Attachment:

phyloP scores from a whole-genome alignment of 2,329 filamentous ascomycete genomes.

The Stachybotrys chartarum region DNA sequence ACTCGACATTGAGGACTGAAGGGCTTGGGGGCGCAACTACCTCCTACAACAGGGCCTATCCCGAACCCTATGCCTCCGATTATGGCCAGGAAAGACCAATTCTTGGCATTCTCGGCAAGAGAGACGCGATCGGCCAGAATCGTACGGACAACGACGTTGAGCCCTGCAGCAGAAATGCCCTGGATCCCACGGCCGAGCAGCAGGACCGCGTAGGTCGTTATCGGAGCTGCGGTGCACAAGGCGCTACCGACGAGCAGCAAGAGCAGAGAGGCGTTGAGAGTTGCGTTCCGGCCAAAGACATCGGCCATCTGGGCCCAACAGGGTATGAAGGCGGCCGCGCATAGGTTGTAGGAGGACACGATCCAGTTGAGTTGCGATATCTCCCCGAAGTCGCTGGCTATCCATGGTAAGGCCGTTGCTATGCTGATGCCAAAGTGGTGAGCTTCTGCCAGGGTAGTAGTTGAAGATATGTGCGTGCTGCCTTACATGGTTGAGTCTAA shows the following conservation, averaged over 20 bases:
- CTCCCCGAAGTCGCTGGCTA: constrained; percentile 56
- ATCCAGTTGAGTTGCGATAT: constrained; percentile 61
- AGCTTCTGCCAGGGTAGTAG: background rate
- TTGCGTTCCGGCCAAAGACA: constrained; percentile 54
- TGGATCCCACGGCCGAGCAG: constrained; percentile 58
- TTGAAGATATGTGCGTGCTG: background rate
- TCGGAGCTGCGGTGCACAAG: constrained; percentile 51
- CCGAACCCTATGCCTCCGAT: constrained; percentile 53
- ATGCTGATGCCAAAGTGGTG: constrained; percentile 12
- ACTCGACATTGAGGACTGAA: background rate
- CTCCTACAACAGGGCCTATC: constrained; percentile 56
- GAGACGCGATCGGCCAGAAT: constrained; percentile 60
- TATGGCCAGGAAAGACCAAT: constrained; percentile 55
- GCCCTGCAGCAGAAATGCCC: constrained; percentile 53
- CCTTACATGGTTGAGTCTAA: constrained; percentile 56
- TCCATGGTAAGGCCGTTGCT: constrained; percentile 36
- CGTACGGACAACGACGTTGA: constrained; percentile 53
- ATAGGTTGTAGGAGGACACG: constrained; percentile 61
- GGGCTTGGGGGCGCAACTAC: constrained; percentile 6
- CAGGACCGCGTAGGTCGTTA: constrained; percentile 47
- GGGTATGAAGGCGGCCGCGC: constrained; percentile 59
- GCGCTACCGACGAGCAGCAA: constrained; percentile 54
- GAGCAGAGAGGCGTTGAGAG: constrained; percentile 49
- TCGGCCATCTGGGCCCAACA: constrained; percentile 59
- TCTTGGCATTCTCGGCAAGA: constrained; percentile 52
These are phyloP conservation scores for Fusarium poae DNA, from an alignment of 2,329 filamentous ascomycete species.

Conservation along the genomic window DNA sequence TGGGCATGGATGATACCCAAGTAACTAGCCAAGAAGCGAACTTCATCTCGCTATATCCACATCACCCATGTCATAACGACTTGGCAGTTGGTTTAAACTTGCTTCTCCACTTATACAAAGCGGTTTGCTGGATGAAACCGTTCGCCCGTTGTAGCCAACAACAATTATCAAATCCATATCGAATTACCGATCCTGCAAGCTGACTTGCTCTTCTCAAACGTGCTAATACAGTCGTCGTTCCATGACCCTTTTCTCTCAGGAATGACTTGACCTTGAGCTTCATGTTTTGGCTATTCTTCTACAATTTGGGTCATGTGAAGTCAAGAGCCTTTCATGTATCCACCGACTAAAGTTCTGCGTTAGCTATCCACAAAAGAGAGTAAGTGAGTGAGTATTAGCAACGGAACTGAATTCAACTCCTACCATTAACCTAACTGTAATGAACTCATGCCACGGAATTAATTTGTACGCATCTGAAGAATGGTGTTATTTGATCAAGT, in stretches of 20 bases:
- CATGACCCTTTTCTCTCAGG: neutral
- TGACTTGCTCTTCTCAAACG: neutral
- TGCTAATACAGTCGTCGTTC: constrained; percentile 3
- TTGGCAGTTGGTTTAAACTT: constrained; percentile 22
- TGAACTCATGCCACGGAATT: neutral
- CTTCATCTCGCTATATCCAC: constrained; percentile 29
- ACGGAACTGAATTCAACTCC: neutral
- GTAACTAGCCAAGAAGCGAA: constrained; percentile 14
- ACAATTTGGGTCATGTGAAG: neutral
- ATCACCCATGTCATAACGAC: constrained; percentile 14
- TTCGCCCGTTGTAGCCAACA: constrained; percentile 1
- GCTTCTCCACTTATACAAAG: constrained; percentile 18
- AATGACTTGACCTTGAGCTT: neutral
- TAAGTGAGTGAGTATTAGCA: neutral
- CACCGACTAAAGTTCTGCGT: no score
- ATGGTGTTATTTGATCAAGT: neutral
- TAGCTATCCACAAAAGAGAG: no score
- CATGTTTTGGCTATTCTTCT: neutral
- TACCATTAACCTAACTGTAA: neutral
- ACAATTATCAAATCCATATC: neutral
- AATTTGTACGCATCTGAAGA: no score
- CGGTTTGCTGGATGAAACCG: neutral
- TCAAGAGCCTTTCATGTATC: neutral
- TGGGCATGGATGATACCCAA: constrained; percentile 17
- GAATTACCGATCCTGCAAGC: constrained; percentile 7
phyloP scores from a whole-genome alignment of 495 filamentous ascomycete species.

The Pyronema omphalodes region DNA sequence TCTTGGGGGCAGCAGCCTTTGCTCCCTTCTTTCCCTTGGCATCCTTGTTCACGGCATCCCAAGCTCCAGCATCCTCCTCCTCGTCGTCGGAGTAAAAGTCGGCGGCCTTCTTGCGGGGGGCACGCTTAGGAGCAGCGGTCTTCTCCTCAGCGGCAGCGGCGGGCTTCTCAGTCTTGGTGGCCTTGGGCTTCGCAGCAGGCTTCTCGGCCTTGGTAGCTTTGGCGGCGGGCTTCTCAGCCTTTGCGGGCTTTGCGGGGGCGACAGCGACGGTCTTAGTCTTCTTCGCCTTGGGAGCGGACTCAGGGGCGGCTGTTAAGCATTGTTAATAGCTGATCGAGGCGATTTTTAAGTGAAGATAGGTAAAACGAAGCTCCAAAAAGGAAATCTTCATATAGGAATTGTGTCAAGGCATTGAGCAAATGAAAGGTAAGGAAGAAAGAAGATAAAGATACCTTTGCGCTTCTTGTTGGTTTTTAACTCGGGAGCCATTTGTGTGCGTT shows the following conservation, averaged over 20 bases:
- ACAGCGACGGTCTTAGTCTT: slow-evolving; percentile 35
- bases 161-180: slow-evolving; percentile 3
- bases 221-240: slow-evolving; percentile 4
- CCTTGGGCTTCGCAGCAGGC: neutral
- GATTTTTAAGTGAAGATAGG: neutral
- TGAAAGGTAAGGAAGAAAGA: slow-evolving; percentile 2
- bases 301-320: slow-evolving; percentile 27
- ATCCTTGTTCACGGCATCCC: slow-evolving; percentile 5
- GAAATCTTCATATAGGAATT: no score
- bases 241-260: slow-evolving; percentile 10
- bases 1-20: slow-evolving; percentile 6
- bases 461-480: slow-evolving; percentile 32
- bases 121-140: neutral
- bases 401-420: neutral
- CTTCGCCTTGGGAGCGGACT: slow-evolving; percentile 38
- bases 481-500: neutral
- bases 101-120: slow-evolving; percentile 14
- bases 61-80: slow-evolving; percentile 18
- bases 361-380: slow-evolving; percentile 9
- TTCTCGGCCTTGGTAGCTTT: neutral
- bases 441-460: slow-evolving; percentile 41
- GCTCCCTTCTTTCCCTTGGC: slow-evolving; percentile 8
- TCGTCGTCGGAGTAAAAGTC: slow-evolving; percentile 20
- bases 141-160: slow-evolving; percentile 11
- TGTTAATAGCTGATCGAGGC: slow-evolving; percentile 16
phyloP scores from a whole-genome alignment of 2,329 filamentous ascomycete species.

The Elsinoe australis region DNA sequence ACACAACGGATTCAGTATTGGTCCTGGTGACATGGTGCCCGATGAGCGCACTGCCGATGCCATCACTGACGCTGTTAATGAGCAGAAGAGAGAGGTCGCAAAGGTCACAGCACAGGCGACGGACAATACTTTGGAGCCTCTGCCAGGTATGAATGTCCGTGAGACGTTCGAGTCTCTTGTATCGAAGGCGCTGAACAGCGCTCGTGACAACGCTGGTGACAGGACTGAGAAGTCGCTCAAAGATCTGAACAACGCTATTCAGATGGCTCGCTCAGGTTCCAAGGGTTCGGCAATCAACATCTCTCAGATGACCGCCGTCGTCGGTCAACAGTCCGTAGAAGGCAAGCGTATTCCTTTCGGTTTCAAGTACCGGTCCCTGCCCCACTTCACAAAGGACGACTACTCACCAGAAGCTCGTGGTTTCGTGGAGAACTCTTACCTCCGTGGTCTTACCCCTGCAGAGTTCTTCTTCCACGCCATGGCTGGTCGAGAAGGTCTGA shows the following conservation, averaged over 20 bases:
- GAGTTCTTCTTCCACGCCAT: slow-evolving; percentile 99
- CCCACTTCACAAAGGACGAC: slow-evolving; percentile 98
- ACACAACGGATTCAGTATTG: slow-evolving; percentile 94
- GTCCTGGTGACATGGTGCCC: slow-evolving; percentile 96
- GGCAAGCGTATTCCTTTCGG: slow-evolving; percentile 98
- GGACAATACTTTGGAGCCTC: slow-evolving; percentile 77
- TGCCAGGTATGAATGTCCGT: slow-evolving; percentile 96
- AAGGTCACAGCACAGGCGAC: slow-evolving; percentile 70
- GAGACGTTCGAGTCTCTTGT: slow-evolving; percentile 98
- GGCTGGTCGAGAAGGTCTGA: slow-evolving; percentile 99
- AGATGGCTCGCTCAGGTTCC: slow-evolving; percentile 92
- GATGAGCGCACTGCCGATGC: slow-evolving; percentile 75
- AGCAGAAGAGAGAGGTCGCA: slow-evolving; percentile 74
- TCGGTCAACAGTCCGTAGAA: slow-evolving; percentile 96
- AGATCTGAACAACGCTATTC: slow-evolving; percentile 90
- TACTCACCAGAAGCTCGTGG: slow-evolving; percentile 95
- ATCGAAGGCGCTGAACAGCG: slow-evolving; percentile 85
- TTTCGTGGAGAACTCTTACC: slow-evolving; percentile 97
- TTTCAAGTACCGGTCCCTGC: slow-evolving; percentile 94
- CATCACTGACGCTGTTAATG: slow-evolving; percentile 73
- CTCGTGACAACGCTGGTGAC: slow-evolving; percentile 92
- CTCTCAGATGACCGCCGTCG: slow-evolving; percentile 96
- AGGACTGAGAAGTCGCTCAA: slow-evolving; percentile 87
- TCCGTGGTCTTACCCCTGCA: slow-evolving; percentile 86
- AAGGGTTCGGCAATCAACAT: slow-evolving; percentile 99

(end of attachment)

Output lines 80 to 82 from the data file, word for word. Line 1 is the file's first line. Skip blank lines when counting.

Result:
- bases 141-160: slow-evolving; percentile 11
- TGTTAATAGCTGATCGAGGC: slow-evolving; percentile 16
phyloP scores from a whole-genome alignment of 2,329 filamentous ascomycete species.